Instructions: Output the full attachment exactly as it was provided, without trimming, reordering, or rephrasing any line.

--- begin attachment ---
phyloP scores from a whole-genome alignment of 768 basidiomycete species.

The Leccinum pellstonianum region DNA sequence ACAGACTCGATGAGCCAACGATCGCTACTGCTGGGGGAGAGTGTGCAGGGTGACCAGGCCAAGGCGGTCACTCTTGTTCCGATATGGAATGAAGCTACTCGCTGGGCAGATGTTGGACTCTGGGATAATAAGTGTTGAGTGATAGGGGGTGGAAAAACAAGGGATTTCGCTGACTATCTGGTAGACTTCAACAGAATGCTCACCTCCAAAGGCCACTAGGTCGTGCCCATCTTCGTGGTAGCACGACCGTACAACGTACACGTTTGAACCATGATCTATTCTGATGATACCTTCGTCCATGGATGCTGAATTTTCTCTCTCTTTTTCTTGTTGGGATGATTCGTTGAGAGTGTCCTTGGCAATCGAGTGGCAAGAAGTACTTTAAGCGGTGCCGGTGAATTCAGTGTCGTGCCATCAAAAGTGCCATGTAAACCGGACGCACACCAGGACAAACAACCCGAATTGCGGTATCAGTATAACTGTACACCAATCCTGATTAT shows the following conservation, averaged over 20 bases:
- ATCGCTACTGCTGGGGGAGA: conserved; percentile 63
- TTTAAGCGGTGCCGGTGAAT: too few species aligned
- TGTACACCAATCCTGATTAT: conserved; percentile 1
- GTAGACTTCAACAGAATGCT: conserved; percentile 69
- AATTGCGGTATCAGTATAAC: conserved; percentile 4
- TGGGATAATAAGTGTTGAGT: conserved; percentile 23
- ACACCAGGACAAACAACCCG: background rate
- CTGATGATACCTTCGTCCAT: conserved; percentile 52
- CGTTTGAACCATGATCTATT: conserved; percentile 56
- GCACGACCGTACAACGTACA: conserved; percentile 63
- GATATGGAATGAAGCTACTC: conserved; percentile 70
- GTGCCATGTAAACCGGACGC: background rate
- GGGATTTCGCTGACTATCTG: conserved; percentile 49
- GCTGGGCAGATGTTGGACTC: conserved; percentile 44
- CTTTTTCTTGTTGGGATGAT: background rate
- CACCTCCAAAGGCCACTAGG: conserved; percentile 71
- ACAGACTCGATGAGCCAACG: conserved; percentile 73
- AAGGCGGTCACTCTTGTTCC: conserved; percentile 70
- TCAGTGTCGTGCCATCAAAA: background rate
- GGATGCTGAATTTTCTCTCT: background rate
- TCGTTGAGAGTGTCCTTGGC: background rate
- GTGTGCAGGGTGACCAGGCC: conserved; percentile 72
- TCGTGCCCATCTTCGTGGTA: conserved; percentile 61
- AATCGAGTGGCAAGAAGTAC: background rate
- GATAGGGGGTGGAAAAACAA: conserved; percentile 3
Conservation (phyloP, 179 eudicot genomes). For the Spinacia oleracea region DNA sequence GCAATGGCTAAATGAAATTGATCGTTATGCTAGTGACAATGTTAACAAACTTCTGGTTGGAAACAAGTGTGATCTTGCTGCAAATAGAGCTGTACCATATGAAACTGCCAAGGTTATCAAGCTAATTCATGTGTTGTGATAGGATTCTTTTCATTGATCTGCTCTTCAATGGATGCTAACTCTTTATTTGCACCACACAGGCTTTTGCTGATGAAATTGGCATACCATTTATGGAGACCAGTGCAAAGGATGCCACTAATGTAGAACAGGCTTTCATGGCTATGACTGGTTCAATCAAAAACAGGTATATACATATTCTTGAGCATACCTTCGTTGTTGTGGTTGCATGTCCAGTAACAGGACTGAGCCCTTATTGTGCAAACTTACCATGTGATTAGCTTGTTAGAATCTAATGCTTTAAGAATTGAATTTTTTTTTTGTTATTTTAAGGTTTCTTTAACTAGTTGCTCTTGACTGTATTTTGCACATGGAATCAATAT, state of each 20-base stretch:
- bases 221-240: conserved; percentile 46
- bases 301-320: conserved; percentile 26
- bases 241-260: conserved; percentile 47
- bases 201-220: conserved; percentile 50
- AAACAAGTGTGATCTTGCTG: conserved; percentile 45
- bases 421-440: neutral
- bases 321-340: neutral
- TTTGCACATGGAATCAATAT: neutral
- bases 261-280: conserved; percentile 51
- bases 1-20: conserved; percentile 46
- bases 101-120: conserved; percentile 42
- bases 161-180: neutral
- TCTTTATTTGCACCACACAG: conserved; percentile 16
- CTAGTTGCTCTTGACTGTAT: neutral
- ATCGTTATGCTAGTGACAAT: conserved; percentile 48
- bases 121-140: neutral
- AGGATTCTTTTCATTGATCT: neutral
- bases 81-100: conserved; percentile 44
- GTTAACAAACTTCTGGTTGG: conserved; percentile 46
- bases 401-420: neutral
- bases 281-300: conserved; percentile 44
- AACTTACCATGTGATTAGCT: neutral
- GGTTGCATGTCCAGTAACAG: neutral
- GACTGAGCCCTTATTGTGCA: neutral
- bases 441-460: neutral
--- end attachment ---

phyloP scores from a whole-genome alignment of 768 basidiomycete species.

The Leccinum pellstonianum region DNA sequence ACAGACTCGATGAGCCAACGATCGCTACTGCTGGGGGAGAGTGTGCAGGGTGACCAGGCCAAGGCGGTCACTCTTGTTCCGATATGGAATGAAGCTACTCGCTGGGCAGATGTTGGACTCTGGGATAATAAGTGTTGAGTGATAGGGGGTGGAAAAACAAGGGATTTCGCTGACTATCTGGTAGACTTCAACAGAATGCTCACCTCCAAAGGCCACTAGGTCGTGCCCATCTTCGTGGTAGCACGACCGTACAACGTACACGTTTGAACCATGATCTATTCTGATGATACCTTCGTCCATGGATGCTGAATTTTCTCTCTCTTTTTCTTGTTGGGATGATTCGTTGAGAGTGTCCTTGGCAATCGAGTGGCAAGAAGTACTTTAAGCGGTGCCGGTGAATTCAGTGTCGTGCCATCAAAAGTGCCATGTAAACCGGACGCACACCAGGACAAACAACCCGAATTGCGGTATCAGTATAACTGTACACCAATCCTGATTAT shows the following conservation, averaged over 20 bases:
- ATCGCTACTGCTGGGGGAGA: conserved; percentile 63
- TTTAAGCGGTGCCGGTGAAT: too few species aligned
- TGTACACCAATCCTGATTAT: conserved; percentile 1
- GTAGACTTCAACAGAATGCT: conserved; percentile 69
- AATTGCGGTATCAGTATAAC: conserved; percentile 4
- TGGGATAATAAGTGTTGAGT: conserved; percentile 23
- ACACCAGGACAAACAACCCG: background rate
- CTGATGATACCTTCGTCCAT: conserved; percentile 52
- CGTTTGAACCATGATCTATT: conserved; percentile 56
- GCACGACCGTACAACGTACA: conserved; percentile 63
- GATATGGAATGAAGCTACTC: conserved; percentile 70
- GTGCCATGTAAACCGGACGC: background rate
- GGGATTTCGCTGACTATCTG: conserved; percentile 49
- GCTGGGCAGATGTTGGACTC: conserved; percentile 44
- CTTTTTCTTGTTGGGATGAT: background rate
- CACCTCCAAAGGCCACTAGG: conserved; percentile 71
- ACAGACTCGATGAGCCAACG: conserved; percentile 73
- AAGGCGGTCACTCTTGTTCC: conserved; percentile 70
- TCAGTGTCGTGCCATCAAAA: background rate
- GGATGCTGAATTTTCTCTCT: background rate
- TCGTTGAGAGTGTCCTTGGC: background rate
- GTGTGCAGGGTGACCAGGCC: conserved; percentile 72
- TCGTGCCCATCTTCGTGGTA: conserved; percentile 61
- AATCGAGTGGCAAGAAGTAC: background rate
- GATAGGGGGTGGAAAAACAA: conserved; percentile 3
Conservation (phyloP, 179 eudicot genomes). For the Spinacia oleracea region DNA sequence GCAATGGCTAAATGAAATTGATCGTTATGCTAGTGACAATGTTAACAAACTTCTGGTTGGAAACAAGTGTGATCTTGCTGCAAATAGAGCTGTACCATATGAAACTGCCAAGGTTATCAAGCTAATTCATGTGTTGTGATAGGATTCTTTTCATTGATCTGCTCTTCAATGGATGCTAACTCTTTATTTGCACCACACAGGCTTTTGCTGATGAAATTGGCATACCATTTATGGAGACCAGTGCAAAGGATGCCACTAATGTAGAACAGGCTTTCATGGCTATGACTGGTTCAATCAAAAACAGGTATATACATATTCTTGAGCATACCTTCGTTGTTGTGGTTGCATGTCCAGTAACAGGACTGAGCCCTTATTGTGCAAACTTACCATGTGATTAGCTTGTTAGAATCTAATGCTTTAAGAATTGAATTTTTTTTTTGTTATTTTAAGGTTTCTTTAACTAGTTGCTCTTGACTGTATTTTGCACATGGAATCAATAT, state of each 20-base stretch:
- bases 221-240: conserved; percentile 46
- bases 301-320: conserved; percentile 26
- bases 241-260: conserved; percentile 47
- bases 201-220: conserved; percentile 50
- AAACAAGTGTGATCTTGCTG: conserved; percentile 45
- bases 421-440: neutral
- bases 321-340: neutral
- TTTGCACATGGAATCAATAT: neutral
- bases 261-280: conserved; percentile 51
- bases 1-20: conserved; percentile 46
- bases 101-120: conserved; percentile 42
- bases 161-180: neutral
- TCTTTATTTGCACCACACAG: conserved; percentile 16
- CTAGTTGCTCTTGACTGTAT: neutral
- ATCGTTATGCTAGTGACAAT: conserved; percentile 48
- bases 121-140: neutral
- AGGATTCTTTTCATTGATCT: neutral
- bases 81-100: conserved; percentile 44
- GTTAACAAACTTCTGGTTGG: conserved; percentile 46
- bases 401-420: neutral
- bases 281-300: conserved; percentile 44
- AACTTACCATGTGATTAGCT: neutral
- GGTTGCATGTCCAGTAACAG: neutral
- GACTGAGCCCTTATTGTGCA: neutral
- bases 441-460: neutral